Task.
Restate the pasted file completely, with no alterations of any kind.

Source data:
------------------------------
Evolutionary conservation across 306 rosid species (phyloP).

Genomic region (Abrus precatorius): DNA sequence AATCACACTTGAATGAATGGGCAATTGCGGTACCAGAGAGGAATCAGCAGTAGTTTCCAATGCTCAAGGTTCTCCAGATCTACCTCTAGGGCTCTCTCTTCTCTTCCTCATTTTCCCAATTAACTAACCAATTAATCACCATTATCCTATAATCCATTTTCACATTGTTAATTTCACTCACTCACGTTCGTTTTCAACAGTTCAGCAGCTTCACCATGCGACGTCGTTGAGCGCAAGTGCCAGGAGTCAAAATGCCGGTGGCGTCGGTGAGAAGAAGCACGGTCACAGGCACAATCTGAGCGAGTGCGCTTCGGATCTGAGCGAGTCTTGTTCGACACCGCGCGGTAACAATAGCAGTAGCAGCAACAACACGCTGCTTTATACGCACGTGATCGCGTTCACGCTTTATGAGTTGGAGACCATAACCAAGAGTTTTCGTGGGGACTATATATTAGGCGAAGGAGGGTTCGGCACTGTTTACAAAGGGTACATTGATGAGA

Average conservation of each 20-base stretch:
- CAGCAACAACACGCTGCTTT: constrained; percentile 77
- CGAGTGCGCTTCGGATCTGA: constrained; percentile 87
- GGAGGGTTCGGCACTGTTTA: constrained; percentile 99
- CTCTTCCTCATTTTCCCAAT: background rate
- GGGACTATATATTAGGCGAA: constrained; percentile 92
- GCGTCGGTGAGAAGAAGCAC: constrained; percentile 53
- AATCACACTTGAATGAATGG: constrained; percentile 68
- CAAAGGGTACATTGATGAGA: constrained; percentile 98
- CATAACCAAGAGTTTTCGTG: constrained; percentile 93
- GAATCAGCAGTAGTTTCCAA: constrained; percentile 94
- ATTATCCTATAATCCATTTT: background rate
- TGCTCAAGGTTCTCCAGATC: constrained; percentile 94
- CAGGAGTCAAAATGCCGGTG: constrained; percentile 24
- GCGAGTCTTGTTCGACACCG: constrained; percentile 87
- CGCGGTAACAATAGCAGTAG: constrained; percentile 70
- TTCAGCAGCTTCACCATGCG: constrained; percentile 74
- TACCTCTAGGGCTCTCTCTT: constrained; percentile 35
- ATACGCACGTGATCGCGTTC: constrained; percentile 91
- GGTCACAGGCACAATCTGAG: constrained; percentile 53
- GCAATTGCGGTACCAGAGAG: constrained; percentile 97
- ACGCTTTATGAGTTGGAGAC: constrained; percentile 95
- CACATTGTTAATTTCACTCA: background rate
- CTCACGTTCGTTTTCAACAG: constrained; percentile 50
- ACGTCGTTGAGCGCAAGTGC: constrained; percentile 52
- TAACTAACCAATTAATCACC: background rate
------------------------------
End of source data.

Evolutionary conservation across 306 rosid species (phyloP).

Genomic region (Abrus precatorius): DNA sequence AATCACACTTGAATGAATGGGCAATTGCGGTACCAGAGAGGAATCAGCAGTAGTTTCCAATGCTCAAGGTTCTCCAGATCTACCTCTAGGGCTCTCTCTTCTCTTCCTCATTTTCCCAATTAACTAACCAATTAATCACCATTATCCTATAATCCATTTTCACATTGTTAATTTCACTCACTCACGTTCGTTTTCAACAGTTCAGCAGCTTCACCATGCGACGTCGTTGAGCGCAAGTGCCAGGAGTCAAAATGCCGGTGGCGTCGGTGAGAAGAAGCACGGTCACAGGCACAATCTGAGCGAGTGCGCTTCGGATCTGAGCGAGTCTTGTTCGACACCGCGCGGTAACAATAGCAGTAGCAGCAACAACACGCTGCTTTATACGCACGTGATCGCGTTCACGCTTTATGAGTTGGAGACCATAACCAAGAGTTTTCGTGGGGACTATATATTAGGCGAAGGAGGGTTCGGCACTGTTTACAAAGGGTACATTGATGAGA

Average conservation of each 20-base stretch:
- CAGCAACAACACGCTGCTTT: constrained; percentile 77
- CGAGTGCGCTTCGGATCTGA: constrained; percentile 87
- GGAGGGTTCGGCACTGTTTA: constrained; percentile 99
- CTCTTCCTCATTTTCCCAAT: background rate
- GGGACTATATATTAGGCGAA: constrained; percentile 92
- GCGTCGGTGAGAAGAAGCAC: constrained; percentile 53
- AATCACACTTGAATGAATGG: constrained; percentile 68
- CAAAGGGTACATTGATGAGA: constrained; percentile 98
- CATAACCAAGAGTTTTCGTG: constrained; percentile 93
- GAATCAGCAGTAGTTTCCAA: constrained; percentile 94
- ATTATCCTATAATCCATTTT: background rate
- TGCTCAAGGTTCTCCAGATC: constrained; percentile 94
- CAGGAGTCAAAATGCCGGTG: constrained; percentile 24
- GCGAGTCTTGTTCGACACCG: constrained; percentile 87
- CGCGGTAACAATAGCAGTAG: constrained; percentile 70
- TTCAGCAGCTTCACCATGCG: constrained; percentile 74
- TACCTCTAGGGCTCTCTCTT: constrained; percentile 35
- ATACGCACGTGATCGCGTTC: constrained; percentile 91
- GGTCACAGGCACAATCTGAG: constrained; percentile 53
- GCAATTGCGGTACCAGAGAG: constrained; percentile 97
- ACGCTTTATGAGTTGGAGAC: constrained; percentile 95
- CACATTGTTAATTTCACTCA: background rate
- CTCACGTTCGTTTTCAACAG: constrained; percentile 50
- ACGTCGTTGAGCGCAAGTGC: constrained; percentile 52
- TAACTAACCAATTAATCACC: background rate